One side-effect of the worrying monetary movements that set in during the year—which in hindsight appear to have become visible to system insiders from mid-2019 but remained largely camouflaged in communications between the banking sector and the public—is that it is impossible to draw any conclusions on the health of the banking sector’s performance in the second half of 2019 on the basis of the performance up to the middle of the year.
Neither a 1.3 percent contraction in domestic customer deposits in the first half of the year, nor the slowing asset growth trajectory of alpha banks (with deposits exceeding $2 billion each) to $263.6 billion by end-June 2019 provided data that at first glance would have supported immediate alarm in response to six-month results. Alpha bank assets were recorded as a 1.6 percent growth in consolidated assets (a 2.2 percent growth in domestic assets versus an exchange value deprecation-induced contraction of assets at overseas operations). A stagnation of domestic branch network developments and a headcount decrease of some 300 banking employees in Lebanon also provided no cause for crying out. The sharpest deterioration in bank activities, a 7.5 percent drop in domestic loans, could be taken as reason for another exasperated sigh over the state of the Lebanese economy rather than as a sign of new weakness in the banking sector.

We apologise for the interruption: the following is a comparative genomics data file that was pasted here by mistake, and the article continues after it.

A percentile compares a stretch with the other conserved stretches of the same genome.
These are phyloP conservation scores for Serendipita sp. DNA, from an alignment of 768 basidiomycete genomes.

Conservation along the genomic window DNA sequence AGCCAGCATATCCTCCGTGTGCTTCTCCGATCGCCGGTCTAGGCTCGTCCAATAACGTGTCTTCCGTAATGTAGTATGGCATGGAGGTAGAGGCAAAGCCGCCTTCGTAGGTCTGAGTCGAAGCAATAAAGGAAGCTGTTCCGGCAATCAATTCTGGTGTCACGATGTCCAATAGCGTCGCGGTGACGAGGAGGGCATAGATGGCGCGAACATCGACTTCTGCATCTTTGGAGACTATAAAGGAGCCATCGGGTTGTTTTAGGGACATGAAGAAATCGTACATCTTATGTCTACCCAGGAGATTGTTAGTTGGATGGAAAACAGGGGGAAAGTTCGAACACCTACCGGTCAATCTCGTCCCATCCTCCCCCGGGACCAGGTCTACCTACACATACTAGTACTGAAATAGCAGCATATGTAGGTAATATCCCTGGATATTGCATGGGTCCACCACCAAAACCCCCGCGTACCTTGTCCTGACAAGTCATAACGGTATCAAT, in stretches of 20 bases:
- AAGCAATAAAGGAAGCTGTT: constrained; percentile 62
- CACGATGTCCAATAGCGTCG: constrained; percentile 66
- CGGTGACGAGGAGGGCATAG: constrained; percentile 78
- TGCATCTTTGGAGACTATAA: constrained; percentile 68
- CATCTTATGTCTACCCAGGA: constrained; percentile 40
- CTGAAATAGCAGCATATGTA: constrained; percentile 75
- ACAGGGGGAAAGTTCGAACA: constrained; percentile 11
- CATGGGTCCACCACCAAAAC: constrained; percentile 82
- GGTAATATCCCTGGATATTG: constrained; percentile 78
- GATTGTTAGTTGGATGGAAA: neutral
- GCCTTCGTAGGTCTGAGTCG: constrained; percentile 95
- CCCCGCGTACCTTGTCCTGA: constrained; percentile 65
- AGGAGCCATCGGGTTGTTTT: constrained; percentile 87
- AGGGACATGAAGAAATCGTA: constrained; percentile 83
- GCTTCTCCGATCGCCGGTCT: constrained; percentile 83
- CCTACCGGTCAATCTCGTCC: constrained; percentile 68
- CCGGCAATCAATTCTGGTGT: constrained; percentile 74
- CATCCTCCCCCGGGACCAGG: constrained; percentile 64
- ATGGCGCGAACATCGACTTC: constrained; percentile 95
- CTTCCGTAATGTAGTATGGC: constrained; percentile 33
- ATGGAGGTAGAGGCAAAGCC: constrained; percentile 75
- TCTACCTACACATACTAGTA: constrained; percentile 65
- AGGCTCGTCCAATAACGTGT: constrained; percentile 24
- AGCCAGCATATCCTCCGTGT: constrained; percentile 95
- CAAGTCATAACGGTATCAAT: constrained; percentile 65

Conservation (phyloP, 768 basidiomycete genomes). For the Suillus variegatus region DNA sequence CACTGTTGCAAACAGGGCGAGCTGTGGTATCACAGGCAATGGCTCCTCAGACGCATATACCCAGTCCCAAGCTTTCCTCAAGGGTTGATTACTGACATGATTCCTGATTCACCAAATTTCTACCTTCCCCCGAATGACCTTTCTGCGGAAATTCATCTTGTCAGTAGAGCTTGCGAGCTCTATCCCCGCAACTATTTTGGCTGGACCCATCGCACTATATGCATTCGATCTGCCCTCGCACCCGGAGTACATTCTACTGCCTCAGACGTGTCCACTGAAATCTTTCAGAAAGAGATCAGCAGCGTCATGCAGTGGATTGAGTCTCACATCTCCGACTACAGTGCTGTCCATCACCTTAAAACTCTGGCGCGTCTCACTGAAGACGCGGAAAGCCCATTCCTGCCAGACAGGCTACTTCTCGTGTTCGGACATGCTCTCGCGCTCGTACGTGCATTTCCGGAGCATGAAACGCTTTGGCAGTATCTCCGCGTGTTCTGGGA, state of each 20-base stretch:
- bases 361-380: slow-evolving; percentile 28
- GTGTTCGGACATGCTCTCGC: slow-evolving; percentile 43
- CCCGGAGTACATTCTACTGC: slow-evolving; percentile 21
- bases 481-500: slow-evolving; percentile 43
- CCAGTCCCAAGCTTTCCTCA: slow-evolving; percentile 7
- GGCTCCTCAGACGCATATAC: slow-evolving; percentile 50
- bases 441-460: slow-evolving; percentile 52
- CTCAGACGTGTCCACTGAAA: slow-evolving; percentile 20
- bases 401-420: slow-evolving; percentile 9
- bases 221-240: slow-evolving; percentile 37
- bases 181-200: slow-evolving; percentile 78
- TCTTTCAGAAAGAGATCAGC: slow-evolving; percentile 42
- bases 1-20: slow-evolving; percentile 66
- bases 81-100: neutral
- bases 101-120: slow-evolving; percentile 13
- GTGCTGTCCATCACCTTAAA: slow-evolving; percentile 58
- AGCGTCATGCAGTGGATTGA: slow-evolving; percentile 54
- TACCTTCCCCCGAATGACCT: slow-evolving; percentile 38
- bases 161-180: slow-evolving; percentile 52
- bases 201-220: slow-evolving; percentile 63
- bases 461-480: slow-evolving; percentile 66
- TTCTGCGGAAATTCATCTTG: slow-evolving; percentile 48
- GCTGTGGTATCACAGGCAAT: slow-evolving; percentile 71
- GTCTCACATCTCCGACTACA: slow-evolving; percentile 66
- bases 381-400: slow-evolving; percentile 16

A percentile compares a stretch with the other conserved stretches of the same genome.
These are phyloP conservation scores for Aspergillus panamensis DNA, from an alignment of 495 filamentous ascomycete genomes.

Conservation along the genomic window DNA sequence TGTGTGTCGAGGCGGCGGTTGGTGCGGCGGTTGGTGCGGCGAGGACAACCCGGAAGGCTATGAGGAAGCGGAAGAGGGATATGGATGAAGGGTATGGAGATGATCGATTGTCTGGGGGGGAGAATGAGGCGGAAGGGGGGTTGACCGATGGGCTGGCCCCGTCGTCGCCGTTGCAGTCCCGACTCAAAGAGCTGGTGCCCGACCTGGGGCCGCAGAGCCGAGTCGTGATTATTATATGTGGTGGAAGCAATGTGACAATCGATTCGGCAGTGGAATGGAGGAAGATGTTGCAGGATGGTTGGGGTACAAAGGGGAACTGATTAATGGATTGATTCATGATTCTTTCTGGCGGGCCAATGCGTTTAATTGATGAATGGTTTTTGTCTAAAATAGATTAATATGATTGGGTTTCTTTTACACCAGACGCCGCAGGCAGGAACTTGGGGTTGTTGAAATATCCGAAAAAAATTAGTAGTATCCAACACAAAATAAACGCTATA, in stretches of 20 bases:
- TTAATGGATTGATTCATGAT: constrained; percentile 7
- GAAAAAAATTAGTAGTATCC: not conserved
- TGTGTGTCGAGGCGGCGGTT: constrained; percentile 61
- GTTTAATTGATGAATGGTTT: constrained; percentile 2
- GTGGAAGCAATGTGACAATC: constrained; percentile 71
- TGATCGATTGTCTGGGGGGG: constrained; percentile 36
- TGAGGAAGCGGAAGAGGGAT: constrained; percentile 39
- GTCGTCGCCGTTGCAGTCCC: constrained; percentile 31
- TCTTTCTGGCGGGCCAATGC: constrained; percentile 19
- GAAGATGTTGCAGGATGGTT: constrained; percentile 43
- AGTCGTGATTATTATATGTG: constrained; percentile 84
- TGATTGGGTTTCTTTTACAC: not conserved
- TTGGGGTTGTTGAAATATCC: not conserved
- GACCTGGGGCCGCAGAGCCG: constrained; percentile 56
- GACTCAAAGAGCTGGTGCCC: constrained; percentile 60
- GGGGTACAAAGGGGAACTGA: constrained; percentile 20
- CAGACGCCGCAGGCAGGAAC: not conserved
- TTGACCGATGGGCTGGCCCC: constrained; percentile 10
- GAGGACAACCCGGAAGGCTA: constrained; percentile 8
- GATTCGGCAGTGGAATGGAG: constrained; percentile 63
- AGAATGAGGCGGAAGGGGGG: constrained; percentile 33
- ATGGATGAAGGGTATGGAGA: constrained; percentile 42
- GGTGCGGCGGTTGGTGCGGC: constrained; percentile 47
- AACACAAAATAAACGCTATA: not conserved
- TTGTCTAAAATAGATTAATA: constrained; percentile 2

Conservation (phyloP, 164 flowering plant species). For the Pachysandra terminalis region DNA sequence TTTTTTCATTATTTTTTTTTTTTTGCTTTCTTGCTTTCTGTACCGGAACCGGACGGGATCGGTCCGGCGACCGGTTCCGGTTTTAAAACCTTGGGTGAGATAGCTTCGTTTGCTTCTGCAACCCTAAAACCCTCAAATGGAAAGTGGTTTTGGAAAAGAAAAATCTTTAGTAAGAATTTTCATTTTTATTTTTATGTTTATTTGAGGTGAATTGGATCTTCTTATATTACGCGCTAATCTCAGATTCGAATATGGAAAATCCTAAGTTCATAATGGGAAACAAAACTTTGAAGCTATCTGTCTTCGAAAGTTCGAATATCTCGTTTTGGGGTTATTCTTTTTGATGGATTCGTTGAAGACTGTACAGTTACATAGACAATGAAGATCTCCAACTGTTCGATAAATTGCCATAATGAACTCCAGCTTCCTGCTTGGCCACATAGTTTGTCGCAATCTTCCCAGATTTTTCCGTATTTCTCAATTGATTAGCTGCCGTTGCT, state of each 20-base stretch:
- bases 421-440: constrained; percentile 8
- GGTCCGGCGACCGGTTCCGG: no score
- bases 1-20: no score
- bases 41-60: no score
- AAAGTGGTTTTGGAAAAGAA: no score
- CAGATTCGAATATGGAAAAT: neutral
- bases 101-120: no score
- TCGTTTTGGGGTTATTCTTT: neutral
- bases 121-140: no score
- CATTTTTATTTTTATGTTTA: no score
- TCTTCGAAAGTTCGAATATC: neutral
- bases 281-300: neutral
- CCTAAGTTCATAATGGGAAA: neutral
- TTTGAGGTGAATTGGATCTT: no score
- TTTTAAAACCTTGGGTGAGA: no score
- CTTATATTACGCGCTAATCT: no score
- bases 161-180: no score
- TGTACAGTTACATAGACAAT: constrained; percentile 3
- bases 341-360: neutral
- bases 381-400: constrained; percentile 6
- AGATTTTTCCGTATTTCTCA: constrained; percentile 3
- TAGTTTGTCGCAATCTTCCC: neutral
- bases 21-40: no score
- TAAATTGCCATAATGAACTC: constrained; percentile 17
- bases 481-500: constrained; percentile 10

Primary liquidity ratios of banks even increased significantly on paper, to almost 60 percent (an increase by 8.7 percentage points from a year ago) and the downturn of bank profits—an 8.1 percent contraction of domestic net profits in the first six months—should, if anything, have been comforting to critics alleging disproportionate banking sector profitability. In the sum of the data, while the sector numbers gave no reason for euphoria, there appeared to be no huge noticeable alarm signals, sharp digressions from historic banking performances in multi-year time series, nor data points of any predictive crash dimension for the first half of 2019.
Arguably, this first-half performance only made it more difficult for many business and household clients of banks to prepare adequate and rational behavior in response to the altered behaviors by banks that came as a full surprise near the end of Q3 of 2019.
Left in the dark
Moreover, when the first wave of protests was triggered in mid-October and quickly escalated into the civil thawra that resulted in the government’s demise by the end of the month, there was little else than fear, instinctive self-interest, and very short action horizons for the bulk of banking customers to go by. Central Bank Governor Riad Salameh addressed the country on November 11 with assurances that there was no intention whatsoever of embarking on a capital control, haircut, or devaluation policy, saying as reported by the National News Agency that the protection of deposits and depositors is “a basic and final matter, and we have taken the necessary procedures so that there will be no losses borne by depositors.”